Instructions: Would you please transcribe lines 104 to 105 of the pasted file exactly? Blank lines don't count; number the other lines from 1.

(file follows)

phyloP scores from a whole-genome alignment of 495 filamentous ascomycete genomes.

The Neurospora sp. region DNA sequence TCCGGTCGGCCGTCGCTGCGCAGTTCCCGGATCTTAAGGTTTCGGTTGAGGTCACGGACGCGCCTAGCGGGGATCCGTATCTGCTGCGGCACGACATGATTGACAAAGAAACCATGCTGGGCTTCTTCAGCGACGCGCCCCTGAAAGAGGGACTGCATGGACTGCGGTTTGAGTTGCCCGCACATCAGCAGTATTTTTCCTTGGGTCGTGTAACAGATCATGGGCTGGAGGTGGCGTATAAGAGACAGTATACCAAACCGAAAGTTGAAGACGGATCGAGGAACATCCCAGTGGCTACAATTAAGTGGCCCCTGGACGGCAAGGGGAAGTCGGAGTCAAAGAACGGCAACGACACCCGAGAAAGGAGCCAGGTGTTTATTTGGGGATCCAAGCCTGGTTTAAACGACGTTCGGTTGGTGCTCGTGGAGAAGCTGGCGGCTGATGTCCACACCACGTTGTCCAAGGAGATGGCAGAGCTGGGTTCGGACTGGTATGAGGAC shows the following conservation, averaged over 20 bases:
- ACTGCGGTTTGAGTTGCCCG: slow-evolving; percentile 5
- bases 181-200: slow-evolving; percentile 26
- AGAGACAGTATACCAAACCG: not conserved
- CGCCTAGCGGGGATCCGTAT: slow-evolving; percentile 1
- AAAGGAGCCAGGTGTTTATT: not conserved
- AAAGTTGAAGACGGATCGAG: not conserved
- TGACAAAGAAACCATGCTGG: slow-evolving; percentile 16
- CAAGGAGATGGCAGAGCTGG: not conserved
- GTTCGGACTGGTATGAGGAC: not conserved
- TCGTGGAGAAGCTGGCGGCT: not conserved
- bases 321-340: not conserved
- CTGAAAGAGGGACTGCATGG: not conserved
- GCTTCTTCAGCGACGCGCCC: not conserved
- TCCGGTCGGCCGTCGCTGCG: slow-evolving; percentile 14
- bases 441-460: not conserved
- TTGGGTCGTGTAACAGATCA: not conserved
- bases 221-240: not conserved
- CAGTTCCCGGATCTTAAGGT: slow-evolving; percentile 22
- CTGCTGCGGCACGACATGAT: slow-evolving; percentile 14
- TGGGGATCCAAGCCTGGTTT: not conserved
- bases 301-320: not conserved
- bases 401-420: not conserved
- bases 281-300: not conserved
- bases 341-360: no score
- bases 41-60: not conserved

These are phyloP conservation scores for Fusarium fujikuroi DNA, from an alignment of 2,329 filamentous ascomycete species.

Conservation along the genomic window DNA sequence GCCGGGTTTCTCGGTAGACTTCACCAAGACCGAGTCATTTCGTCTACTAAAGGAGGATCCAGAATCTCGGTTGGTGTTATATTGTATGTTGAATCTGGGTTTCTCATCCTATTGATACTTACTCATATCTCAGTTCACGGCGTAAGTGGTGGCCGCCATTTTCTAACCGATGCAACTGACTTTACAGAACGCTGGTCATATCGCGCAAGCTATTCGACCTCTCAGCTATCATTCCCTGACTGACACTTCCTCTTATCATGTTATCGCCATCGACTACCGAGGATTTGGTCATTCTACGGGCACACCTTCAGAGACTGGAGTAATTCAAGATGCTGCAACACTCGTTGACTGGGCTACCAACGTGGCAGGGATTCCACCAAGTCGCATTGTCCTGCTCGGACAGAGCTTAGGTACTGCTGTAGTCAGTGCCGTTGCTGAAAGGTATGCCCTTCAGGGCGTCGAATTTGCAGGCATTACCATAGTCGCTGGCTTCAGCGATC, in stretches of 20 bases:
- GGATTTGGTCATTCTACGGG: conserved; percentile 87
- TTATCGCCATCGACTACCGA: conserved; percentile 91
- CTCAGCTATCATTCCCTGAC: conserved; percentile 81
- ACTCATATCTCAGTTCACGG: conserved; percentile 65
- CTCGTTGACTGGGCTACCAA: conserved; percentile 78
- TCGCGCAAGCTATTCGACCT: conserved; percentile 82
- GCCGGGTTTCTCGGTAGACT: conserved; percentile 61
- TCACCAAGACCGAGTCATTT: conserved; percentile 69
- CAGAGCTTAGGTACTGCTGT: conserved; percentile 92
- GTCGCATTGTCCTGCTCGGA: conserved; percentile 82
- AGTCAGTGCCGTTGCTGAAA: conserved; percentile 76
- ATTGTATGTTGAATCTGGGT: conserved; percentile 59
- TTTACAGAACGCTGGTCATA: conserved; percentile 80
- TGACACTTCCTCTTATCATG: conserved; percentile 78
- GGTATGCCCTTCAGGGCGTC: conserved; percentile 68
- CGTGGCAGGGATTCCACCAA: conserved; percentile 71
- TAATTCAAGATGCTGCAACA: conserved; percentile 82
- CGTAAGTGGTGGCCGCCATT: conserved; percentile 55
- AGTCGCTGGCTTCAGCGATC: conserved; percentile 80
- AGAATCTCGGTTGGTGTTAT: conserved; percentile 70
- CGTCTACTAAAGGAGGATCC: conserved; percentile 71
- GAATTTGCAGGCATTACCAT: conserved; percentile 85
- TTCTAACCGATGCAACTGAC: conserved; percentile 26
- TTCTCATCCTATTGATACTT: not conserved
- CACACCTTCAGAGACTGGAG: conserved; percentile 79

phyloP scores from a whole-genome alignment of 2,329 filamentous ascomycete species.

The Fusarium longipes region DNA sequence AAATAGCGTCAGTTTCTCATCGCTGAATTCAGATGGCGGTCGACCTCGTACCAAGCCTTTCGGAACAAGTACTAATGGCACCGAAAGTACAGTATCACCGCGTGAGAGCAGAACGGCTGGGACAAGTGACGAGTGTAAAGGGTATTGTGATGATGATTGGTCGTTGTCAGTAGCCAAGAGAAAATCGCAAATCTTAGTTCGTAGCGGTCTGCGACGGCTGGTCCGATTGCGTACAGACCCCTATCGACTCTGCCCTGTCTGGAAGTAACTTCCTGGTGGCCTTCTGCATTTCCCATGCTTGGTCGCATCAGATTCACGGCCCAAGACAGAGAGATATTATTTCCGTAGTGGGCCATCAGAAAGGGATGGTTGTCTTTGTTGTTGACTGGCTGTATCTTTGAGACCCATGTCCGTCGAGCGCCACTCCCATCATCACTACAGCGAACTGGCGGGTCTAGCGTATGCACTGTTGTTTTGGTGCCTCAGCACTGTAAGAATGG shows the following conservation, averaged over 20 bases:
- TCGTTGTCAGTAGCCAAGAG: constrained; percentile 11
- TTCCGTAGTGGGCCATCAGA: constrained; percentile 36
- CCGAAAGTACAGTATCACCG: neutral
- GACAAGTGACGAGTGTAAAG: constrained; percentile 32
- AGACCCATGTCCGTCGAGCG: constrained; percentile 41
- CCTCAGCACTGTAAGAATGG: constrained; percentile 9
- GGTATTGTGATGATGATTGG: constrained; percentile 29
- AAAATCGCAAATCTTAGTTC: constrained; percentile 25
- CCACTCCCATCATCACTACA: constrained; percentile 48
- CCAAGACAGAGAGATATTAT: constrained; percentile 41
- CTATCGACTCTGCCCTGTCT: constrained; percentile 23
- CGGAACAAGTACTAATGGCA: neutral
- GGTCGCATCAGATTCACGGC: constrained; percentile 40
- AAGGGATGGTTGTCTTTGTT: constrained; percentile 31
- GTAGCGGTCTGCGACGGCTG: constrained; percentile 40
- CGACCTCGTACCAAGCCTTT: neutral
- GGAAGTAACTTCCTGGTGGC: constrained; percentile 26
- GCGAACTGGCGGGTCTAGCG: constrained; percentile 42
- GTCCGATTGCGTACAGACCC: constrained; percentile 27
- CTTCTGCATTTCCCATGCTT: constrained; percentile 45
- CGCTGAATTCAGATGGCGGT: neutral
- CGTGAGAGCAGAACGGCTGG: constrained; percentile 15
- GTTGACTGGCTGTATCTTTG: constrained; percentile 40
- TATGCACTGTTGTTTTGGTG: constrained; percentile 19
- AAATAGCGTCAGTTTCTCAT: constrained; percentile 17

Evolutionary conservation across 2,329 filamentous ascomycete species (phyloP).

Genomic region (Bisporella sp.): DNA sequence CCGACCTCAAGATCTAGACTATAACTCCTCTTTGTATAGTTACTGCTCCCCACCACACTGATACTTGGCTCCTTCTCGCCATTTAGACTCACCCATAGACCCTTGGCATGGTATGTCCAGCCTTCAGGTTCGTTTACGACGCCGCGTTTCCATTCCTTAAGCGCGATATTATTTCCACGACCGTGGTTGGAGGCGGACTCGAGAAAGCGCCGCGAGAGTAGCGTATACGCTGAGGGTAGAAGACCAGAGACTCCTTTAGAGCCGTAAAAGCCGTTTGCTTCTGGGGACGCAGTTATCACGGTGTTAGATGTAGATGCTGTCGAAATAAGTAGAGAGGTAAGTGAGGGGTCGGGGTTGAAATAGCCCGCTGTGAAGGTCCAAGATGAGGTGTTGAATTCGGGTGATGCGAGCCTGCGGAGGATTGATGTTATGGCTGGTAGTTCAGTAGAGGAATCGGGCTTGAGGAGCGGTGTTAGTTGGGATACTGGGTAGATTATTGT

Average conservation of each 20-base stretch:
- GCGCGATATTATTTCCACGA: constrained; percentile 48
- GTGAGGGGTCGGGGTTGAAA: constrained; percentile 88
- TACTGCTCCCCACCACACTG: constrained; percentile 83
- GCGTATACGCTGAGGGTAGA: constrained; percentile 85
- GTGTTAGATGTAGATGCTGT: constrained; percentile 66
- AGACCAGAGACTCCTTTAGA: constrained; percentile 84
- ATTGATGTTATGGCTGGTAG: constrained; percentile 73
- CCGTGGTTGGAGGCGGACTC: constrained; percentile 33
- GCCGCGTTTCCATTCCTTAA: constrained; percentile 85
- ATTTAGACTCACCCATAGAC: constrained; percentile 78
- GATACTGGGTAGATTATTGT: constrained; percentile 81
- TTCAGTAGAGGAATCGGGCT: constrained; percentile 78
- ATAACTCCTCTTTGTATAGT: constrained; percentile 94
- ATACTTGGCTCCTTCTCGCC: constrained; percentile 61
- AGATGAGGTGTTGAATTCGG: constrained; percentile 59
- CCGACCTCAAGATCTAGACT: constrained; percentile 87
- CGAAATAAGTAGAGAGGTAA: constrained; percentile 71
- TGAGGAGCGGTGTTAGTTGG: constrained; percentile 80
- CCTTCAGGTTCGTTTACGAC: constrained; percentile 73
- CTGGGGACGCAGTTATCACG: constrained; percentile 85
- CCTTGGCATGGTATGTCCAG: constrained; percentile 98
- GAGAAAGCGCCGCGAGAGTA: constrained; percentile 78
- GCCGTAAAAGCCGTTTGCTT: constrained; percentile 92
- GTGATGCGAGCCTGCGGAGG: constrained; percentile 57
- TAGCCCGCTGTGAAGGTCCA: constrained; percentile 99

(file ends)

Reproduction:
- CTGGGGACGCAGTTATCACG: constrained; percentile 85
- CCTTGGCATGGTATGTCCAG: constrained; percentile 98